molinsky steven j bliss bill line by line english through gr


Steven J. Molinsky, Bill Bliss
Line by Line. English Through Grammar Stories. 2A, 2B

English through grammar stories. From the “Side by Side English Program”. “Line by Line” gives students the opportunity to put their English to practice by reading short, entertaining stories accompanied by humorous drawings. Each story (about one page long) is followed by questions for discussion and practice speaking. Good for adult or high school ESL.

Richard A. Spears
Forbidden American English: A serious compilation of Taboo American English

Forbidden American English contains approximately 1,400 words and phrases that should not be used by educated speakers of English. Intended to inform rather than offend or entertain, this unique dictionary of offensive and often inflammatory vocabulary will at once enlighten native speakers and protect nonnative speakers from using provocative language. This dictionary helps users learn the meanings of words and expressions prohibited from most contexts, while recommending that their use be avoided. This book is a serious and reliable reference for the most common forbidden expressions in American English.

Elisabeth Claire
Dangerous English

Dangerous English 2000! is the third edition of the now-classic
Dangerous English! An Indispensable Guide for Language
Learners and Others. This latest edition has been entirely revised,
updated, and expanded. While there are many new dangers in the
English language, we feel that the climate is no longer too
dangerous to openly discuss these language features in the
classroom. With this in mind, each chapter contains suggestions
for increased linguistic awareness, plus discussion questions.
There is an expanded teachers’ section at the end of the book.

Anne Soukhanov (ed.)
The American Heritage Dictionary of the English Language

The pages of the Third Edition, a lexicon of more than 200,000 boldface forms, hundreds of thousands of meanings, and nearly 4,000 pieces of art, reflect the rich and varied texture of American English as it has been used over time by a broad group of educated speakers. This Dictionary is the product of four years of work by 175 contributors. In preparing the Dictionary, our editors have had access to a database containing hundreds of millions of lines of text that could be searched for any word in context.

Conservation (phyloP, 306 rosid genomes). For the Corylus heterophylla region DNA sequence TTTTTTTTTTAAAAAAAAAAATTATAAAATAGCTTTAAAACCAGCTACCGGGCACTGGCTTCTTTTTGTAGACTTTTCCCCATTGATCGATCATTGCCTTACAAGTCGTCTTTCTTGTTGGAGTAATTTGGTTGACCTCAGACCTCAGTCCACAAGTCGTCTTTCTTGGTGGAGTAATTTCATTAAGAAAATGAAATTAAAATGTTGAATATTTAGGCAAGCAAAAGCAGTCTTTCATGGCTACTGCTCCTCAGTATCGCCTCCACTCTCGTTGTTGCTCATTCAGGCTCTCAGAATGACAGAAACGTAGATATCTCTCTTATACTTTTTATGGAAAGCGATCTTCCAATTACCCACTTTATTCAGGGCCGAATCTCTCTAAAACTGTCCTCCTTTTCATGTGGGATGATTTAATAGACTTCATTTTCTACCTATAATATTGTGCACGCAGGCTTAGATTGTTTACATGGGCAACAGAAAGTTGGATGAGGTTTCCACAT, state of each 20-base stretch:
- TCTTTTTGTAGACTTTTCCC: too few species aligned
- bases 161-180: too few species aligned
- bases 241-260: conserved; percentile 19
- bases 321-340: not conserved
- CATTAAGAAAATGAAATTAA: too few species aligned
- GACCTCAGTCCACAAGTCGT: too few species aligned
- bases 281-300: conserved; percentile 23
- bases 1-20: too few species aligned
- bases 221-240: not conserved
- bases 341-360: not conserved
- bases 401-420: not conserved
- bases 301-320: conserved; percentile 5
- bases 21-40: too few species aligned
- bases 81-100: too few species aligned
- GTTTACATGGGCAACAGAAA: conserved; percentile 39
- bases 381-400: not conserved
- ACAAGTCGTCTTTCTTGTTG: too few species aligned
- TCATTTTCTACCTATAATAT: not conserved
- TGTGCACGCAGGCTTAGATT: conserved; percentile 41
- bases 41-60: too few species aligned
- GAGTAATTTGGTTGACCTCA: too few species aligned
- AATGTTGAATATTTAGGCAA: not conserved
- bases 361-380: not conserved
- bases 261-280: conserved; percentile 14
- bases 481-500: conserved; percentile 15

The A-Z vocabulary, containing more than 16,000 words and meanings new to this Edition, is a comprehensive, detailed record of the language. Use of citations allowed the editors to identify new words and new meanings, identify levels of usage, and select more than 4,000 quoted illustrations from nearly 2,000 sources for
use in exemplifying entry words in printed context. The quoted illustrations range from the works of Shakespeare, Pope, and Ruskin to the works of contemporary writers such as Joyce Carol Oates, Joan Didion, John Updike, and Tom Wicker.

Christine Ammer
The American Heritage Dictionary of Idioms

Nothing expresses the vitality, history, and character of a language quite like its idioms. Ask any non-native English speaker to make sense of a phrase such as “beg the question” or “keep your eyes peeled”; they can’t do it. Idioms don’t translate, which is what makes them such intriguing mirrors of how a culture evolves along with its speech. The American Heritage Dictionary of Idioms includes almost 10,000 of these figures of speech, slang phrases, clichés, colloquialisms, and proverbs, from “ace in the hole” to “zoom in on. ” Each entry defines an idiom, uses it in a sentence, then pinpoints its historical origins when possible. Some idioms, it turns out, preserve words or word uses that have otherwise fallen out of use (“one fell swoop”); others allude to long-forgotten catch phrases from movies or advertising (“more bounce for the ounce”). Consider, for instance the phrase “funny bone”-actually a pun on “humerus, ” the Latin name for the bone of the upper arm. Or the expression “moment of truth, ” a translation from the Spanish phrase originally referring to bullfighting-and first popularized, not surprisingly, by Ernest Hemingway. The American Heritage Dictionary of Idioms is like an archeological dig through the vernacular, and it unearths treasures such as these on every one of its pages. All those interested in language or its history should keep a copy on their library shelves.

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